As a , anytime a person comes into the office after having failed the breath test, I know that I will have to explain to them why the breath test machine can be unreliable and ways the case can be won despite the breath test results. While breath test evidence must be challenged, these results do not mean the case cannot be won in court. In this Blog, we will review a decision from Ohio finding the breath test machine unreliable.
A prominent trial judge in Ohio has just decided that the results of the Intoxilyzer 8000 “are not scientifically reliable.”
On August 14, 2013, in the matter of State v. Lancaster, Judge Teresa Liston concluded proceedings that lasted over the span of several months challenging the reliability of the Intoxilyzer 8000 in the Marietta Municipal Court in Ohio. Judge Liston, a well-respected retired judge, was called to the bench specifically to hear several cases combined by the court for the purposes of challenging the Intoxilyzer 8000 alone.
Throughout the hearings, both the State of Ohio and defense attorneys called several key witnesses to testify. For the State, a head engineer for the manufacturer, a prominent toxicologist, and the head of the state alcohol testing program, each took their turns testifying in support of the reliability of the results of the Intoxilyzer 8000. The defense team also called three top experts on toxicology and the Intoxilyzer 8000 device itself to challenge the reliability of the results of the machine as an adequate test of blood alcohol levels.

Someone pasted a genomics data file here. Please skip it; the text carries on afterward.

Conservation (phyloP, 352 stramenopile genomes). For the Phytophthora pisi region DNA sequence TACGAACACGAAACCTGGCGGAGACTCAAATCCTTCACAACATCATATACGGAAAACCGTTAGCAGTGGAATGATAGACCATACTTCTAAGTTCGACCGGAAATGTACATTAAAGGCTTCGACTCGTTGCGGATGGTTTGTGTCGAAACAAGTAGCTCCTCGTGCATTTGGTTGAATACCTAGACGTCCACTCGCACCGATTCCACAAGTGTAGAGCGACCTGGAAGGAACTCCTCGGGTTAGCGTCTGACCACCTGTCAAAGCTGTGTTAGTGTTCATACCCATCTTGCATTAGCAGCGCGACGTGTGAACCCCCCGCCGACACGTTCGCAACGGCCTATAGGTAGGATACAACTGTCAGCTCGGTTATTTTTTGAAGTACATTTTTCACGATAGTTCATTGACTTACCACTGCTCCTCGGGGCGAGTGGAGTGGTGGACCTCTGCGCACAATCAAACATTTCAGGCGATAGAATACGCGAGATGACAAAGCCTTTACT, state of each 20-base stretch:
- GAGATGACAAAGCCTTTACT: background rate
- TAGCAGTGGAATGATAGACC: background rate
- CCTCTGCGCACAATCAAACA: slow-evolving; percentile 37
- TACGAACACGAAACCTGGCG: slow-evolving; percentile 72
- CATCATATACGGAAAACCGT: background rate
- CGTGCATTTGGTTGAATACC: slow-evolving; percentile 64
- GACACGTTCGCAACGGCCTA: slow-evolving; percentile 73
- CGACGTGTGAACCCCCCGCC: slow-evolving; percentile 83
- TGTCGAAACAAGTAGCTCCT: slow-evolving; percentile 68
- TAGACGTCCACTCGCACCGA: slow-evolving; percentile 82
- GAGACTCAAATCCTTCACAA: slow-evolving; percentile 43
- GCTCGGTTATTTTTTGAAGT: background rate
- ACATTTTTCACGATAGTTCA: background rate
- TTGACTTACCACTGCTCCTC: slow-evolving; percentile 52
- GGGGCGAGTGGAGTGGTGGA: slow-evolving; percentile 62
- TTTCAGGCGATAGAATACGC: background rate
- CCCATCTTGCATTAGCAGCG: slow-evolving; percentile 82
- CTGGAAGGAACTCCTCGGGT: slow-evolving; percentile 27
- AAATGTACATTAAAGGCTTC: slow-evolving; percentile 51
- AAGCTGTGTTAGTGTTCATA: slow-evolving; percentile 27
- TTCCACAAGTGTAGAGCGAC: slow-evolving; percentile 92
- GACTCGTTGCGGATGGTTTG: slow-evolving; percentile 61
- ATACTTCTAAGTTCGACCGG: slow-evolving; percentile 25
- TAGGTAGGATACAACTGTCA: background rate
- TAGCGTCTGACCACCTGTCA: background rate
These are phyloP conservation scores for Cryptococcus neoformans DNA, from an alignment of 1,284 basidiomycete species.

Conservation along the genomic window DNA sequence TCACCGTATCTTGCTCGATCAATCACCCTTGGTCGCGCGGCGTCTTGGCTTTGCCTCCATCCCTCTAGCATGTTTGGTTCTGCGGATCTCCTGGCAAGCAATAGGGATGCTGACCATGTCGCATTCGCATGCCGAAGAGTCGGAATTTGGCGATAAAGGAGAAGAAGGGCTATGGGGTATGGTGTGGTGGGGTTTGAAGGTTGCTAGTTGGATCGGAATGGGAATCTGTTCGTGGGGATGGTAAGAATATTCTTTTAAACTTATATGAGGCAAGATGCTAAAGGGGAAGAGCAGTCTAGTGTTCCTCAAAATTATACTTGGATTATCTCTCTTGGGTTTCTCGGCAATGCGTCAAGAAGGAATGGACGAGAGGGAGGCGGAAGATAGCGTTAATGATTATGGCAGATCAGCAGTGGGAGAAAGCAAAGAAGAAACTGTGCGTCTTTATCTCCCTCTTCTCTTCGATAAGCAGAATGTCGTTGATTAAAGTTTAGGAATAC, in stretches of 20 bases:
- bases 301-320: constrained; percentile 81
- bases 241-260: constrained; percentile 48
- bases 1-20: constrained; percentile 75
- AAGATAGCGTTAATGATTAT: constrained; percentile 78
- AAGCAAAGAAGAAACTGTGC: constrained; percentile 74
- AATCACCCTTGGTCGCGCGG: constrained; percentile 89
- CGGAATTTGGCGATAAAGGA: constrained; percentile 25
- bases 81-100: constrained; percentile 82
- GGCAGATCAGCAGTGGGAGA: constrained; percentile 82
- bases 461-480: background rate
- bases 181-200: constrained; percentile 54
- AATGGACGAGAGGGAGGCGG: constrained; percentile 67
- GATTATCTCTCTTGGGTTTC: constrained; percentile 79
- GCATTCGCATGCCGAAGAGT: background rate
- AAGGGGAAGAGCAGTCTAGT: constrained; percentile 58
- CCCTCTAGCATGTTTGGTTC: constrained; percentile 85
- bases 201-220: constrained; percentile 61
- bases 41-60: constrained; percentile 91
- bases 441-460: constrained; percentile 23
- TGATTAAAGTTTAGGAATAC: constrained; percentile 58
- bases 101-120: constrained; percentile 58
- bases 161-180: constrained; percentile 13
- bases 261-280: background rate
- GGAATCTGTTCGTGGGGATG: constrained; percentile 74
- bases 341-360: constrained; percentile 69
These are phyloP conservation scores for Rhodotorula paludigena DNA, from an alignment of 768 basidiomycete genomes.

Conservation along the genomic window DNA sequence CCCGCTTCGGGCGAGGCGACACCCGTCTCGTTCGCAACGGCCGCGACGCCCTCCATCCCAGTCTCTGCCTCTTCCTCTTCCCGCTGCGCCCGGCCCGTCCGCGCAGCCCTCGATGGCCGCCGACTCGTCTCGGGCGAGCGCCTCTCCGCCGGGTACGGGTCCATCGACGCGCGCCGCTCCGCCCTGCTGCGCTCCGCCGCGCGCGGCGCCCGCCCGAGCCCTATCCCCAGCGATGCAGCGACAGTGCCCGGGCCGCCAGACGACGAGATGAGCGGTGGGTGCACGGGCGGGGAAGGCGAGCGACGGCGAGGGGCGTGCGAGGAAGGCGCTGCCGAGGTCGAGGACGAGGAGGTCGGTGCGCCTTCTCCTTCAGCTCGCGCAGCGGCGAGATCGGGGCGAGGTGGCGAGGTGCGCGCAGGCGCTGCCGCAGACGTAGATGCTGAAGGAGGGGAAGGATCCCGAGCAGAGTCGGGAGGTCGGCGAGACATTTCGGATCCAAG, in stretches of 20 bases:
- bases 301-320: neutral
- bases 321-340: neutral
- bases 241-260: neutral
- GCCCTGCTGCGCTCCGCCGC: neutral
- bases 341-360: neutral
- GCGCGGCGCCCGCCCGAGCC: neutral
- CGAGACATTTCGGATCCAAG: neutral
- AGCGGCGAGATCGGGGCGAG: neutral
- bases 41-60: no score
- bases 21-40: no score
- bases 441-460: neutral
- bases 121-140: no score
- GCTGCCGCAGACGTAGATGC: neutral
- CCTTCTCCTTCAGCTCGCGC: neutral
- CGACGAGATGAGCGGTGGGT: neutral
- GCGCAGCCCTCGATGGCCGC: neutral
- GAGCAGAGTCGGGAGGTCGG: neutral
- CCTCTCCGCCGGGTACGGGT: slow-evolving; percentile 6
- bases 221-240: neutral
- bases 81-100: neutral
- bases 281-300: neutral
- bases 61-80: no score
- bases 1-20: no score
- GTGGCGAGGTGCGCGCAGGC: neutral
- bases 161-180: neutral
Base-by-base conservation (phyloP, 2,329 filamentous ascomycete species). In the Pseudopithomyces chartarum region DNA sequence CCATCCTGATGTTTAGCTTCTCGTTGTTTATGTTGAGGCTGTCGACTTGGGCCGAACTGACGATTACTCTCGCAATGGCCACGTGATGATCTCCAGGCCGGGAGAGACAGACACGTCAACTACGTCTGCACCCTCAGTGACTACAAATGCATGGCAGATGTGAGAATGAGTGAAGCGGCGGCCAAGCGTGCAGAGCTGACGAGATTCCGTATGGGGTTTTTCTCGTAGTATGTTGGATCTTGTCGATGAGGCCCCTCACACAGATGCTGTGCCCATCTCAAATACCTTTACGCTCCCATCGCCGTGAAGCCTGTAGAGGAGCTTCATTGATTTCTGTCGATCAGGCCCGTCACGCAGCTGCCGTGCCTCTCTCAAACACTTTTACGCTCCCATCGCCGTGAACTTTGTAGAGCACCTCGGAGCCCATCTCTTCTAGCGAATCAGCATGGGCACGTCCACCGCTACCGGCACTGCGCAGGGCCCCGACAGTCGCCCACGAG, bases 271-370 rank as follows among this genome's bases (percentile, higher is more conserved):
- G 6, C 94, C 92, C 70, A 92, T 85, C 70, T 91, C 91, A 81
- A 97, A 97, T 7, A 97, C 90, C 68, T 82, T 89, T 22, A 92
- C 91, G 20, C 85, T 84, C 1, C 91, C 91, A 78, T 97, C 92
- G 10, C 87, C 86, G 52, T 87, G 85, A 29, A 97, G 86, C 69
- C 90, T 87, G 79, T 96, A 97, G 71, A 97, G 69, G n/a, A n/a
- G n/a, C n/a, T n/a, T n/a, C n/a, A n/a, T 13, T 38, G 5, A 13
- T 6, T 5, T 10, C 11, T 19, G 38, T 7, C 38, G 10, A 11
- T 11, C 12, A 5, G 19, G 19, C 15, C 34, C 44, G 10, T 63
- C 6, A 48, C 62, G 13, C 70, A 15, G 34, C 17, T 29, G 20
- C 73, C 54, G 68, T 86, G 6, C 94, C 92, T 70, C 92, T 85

The court cited particular issues with the device leading to the conclusion that the test results are not scientifically reliable. Expert testimony proved problems in test results as a result of radio frequency interference, flaws in the design of the testing procedure, and the fact that the device is unable to adequately distinguish between actual alcoholic content in the lungs and breath from other substances in the body.
What makes this decision so critical is the fact that the defense team successfully overcame the heavy burden imposed on them by the court to defeat the presumption of reliability previously held by the Ohio courts. In other words, although courts are to act as “gatekeepers” of the type of admissible evidence, the tradition was to require the defendant to overcome a presumption that the devices utilized by the state are reliable. And the defense team in State v. Lancaster did just that, dealing a serious blow to the State attorney’s office in Ohio, which is likely to overflow to jurisdictions across the nation.
Because of Judge Liston’s strong reputation and the enormous amount of time and attention invested into these challenges to the Intoxilyzer 8000, Ohio defense attorneys expect her decision to have a powerful impact on OUI adjudication as state prosecutors will now be unable to admit test results from the Intoxilyzer 8000 as evidence against OUI defendants. Massachusetts lawyers should press for application of these findings in their own OUI cases, challenging the reliability of breath tests and potentially preventing them from being admitted into evidence against their clients.